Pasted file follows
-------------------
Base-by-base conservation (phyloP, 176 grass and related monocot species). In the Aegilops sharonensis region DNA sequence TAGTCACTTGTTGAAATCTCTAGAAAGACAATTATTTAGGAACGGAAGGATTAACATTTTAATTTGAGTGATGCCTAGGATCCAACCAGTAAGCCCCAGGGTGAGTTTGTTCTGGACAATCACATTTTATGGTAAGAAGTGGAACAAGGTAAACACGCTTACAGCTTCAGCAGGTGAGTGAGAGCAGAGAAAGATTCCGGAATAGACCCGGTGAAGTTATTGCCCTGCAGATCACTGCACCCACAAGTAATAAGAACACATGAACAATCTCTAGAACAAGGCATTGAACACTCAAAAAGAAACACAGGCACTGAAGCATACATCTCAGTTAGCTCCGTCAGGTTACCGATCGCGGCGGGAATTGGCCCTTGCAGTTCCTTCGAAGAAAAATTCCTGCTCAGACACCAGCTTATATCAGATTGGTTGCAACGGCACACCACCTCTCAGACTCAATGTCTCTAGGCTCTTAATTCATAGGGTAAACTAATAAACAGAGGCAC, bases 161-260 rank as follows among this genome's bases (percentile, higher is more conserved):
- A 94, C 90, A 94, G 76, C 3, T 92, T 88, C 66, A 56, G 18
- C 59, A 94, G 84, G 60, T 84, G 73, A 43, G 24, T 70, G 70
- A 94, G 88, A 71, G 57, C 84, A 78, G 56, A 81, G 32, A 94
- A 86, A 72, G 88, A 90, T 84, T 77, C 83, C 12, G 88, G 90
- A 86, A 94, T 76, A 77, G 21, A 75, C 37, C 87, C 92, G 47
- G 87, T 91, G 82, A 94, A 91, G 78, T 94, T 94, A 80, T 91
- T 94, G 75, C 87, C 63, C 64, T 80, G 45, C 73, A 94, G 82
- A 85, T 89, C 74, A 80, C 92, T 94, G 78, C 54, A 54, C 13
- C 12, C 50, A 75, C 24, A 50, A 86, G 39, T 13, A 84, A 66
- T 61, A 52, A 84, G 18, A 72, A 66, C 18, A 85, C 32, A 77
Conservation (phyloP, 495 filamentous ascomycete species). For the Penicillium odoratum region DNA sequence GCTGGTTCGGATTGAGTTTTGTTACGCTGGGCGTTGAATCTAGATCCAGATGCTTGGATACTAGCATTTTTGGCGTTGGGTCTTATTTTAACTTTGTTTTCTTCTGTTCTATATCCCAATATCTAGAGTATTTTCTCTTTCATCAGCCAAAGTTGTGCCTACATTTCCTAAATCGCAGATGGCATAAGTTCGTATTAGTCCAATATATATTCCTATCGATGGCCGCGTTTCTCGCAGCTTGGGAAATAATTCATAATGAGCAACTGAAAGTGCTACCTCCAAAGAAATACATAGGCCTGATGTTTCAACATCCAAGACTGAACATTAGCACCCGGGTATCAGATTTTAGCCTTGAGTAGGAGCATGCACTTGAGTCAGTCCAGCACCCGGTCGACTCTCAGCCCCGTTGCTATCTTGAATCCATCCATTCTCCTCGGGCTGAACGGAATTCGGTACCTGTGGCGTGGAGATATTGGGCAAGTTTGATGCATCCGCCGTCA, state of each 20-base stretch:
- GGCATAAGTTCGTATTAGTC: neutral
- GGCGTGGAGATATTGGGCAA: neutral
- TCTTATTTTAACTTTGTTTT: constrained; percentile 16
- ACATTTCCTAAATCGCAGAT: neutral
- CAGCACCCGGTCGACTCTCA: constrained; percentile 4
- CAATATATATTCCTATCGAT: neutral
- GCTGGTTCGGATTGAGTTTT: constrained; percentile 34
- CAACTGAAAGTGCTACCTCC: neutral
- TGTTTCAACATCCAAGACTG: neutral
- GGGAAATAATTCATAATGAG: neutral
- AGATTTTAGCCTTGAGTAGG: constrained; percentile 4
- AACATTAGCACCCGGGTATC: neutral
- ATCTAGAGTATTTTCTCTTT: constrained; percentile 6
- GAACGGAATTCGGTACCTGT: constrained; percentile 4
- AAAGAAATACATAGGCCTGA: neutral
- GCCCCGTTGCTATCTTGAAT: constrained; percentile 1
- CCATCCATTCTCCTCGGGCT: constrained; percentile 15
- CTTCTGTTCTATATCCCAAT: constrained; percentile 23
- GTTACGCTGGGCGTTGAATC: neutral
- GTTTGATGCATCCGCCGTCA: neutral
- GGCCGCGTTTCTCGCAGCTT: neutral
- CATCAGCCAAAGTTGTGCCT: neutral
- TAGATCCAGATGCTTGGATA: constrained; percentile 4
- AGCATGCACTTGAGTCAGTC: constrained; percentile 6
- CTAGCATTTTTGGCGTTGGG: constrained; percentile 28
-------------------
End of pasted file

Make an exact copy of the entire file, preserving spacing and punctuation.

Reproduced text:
Base-by-base conservation (phyloP, 176 grass and related monocot species). In the Aegilops sharonensis region DNA sequence TAGTCACTTGTTGAAATCTCTAGAAAGACAATTATTTAGGAACGGAAGGATTAACATTTTAATTTGAGTGATGCCTAGGATCCAACCAGTAAGCCCCAGGGTGAGTTTGTTCTGGACAATCACATTTTATGGTAAGAAGTGGAACAAGGTAAACACGCTTACAGCTTCAGCAGGTGAGTGAGAGCAGAGAAAGATTCCGGAATAGACCCGGTGAAGTTATTGCCCTGCAGATCACTGCACCCACAAGTAATAAGAACACATGAACAATCTCTAGAACAAGGCATTGAACACTCAAAAAGAAACACAGGCACTGAAGCATACATCTCAGTTAGCTCCGTCAGGTTACCGATCGCGGCGGGAATTGGCCCTTGCAGTTCCTTCGAAGAAAAATTCCTGCTCAGACACCAGCTTATATCAGATTGGTTGCAACGGCACACCACCTCTCAGACTCAATGTCTCTAGGCTCTTAATTCATAGGGTAAACTAATAAACAGAGGCAC, bases 161-260 rank as follows among this genome's bases (percentile, higher is more conserved):
- A 94, C 90, A 94, G 76, C 3, T 92, T 88, C 66, A 56, G 18
- C 59, A 94, G 84, G 60, T 84, G 73, A 43, G 24, T 70, G 70
- A 94, G 88, A 71, G 57, C 84, A 78, G 56, A 81, G 32, A 94
- A 86, A 72, G 88, A 90, T 84, T 77, C 83, C 12, G 88, G 90
- A 86, A 94, T 76, A 77, G 21, A 75, C 37, C 87, C 92, G 47
- G 87, T 91, G 82, A 94, A 91, G 78, T 94, T 94, A 80, T 91
- T 94, G 75, C 87, C 63, C 64, T 80, G 45, C 73, A 94, G 82
- A 85, T 89, C 74, A 80, C 92, T 94, G 78, C 54, A 54, C 13
- C 12, C 50, A 75, C 24, A 50, A 86, G 39, T 13, A 84, A 66
- T 61, A 52, A 84, G 18, A 72, A 66, C 18, A 85, C 32, A 77
Conservation (phyloP, 495 filamentous ascomycete species). For the Penicillium odoratum region DNA sequence GCTGGTTCGGATTGAGTTTTGTTACGCTGGGCGTTGAATCTAGATCCAGATGCTTGGATACTAGCATTTTTGGCGTTGGGTCTTATTTTAACTTTGTTTTCTTCTGTTCTATATCCCAATATCTAGAGTATTTTCTCTTTCATCAGCCAAAGTTGTGCCTACATTTCCTAAATCGCAGATGGCATAAGTTCGTATTAGTCCAATATATATTCCTATCGATGGCCGCGTTTCTCGCAGCTTGGGAAATAATTCATAATGAGCAACTGAAAGTGCTACCTCCAAAGAAATACATAGGCCTGATGTTTCAACATCCAAGACTGAACATTAGCACCCGGGTATCAGATTTTAGCCTTGAGTAGGAGCATGCACTTGAGTCAGTCCAGCACCCGGTCGACTCTCAGCCCCGTTGCTATCTTGAATCCATCCATTCTCCTCGGGCTGAACGGAATTCGGTACCTGTGGCGTGGAGATATTGGGCAAGTTTGATGCATCCGCCGTCA, state of each 20-base stretch:
- GGCATAAGTTCGTATTAGTC: neutral
- GGCGTGGAGATATTGGGCAA: neutral
- TCTTATTTTAACTTTGTTTT: constrained; percentile 16
- ACATTTCCTAAATCGCAGAT: neutral
- CAGCACCCGGTCGACTCTCA: constrained; percentile 4
- CAATATATATTCCTATCGAT: neutral
- GCTGGTTCGGATTGAGTTTT: constrained; percentile 34
- CAACTGAAAGTGCTACCTCC: neutral
- TGTTTCAACATCCAAGACTG: neutral
- GGGAAATAATTCATAATGAG: neutral
- AGATTTTAGCCTTGAGTAGG: constrained; percentile 4
- AACATTAGCACCCGGGTATC: neutral
- ATCTAGAGTATTTTCTCTTT: constrained; percentile 6
- GAACGGAATTCGGTACCTGT: constrained; percentile 4
- AAAGAAATACATAGGCCTGA: neutral
- GCCCCGTTGCTATCTTGAAT: constrained; percentile 1
- CCATCCATTCTCCTCGGGCT: constrained; percentile 15
- CTTCTGTTCTATATCCCAAT: constrained; percentile 23
- GTTACGCTGGGCGTTGAATC: neutral
- GTTTGATGCATCCGCCGTCA: neutral
- GGCCGCGTTTCTCGCAGCTT: neutral
- CATCAGCCAAAGTTGTGCCT: neutral
- TAGATCCAGATGCTTGGATA: constrained; percentile 4
- AGCATGCACTTGAGTCAGTC: constrained; percentile 6
- CTAGCATTTTTGGCGTTGGG: constrained; percentile 28